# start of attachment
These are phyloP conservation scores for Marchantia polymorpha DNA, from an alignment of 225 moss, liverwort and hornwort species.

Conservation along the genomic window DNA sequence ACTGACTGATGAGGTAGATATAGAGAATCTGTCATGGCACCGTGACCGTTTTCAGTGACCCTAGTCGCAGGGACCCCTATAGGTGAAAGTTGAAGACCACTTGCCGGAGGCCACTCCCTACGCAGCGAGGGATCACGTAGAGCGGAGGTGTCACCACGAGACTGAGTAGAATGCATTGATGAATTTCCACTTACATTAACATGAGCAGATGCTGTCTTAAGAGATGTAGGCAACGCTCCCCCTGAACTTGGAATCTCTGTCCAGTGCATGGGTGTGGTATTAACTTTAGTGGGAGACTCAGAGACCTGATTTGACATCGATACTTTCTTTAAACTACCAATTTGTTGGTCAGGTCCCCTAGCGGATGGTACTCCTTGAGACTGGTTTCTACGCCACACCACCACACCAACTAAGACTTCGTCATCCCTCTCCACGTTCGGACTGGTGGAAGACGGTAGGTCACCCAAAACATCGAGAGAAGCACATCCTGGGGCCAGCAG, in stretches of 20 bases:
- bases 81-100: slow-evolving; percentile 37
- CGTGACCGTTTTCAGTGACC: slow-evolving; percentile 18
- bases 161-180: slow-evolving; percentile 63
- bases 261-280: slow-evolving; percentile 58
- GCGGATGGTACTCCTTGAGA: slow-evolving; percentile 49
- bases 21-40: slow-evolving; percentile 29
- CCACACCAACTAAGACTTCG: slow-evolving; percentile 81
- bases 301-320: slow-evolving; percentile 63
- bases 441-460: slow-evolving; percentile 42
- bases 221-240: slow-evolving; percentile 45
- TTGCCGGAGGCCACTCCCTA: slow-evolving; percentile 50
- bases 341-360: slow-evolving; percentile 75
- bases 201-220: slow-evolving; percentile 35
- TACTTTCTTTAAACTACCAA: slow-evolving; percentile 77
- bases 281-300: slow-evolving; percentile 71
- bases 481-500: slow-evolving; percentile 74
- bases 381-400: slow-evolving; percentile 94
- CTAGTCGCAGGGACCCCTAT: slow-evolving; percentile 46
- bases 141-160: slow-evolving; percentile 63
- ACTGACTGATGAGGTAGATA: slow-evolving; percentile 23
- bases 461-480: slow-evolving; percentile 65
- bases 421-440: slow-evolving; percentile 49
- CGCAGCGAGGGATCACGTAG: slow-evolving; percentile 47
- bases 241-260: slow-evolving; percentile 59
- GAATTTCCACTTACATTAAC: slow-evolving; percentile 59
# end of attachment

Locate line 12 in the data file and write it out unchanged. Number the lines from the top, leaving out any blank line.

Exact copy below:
- bases 221-240: slow-evolving; percentile 45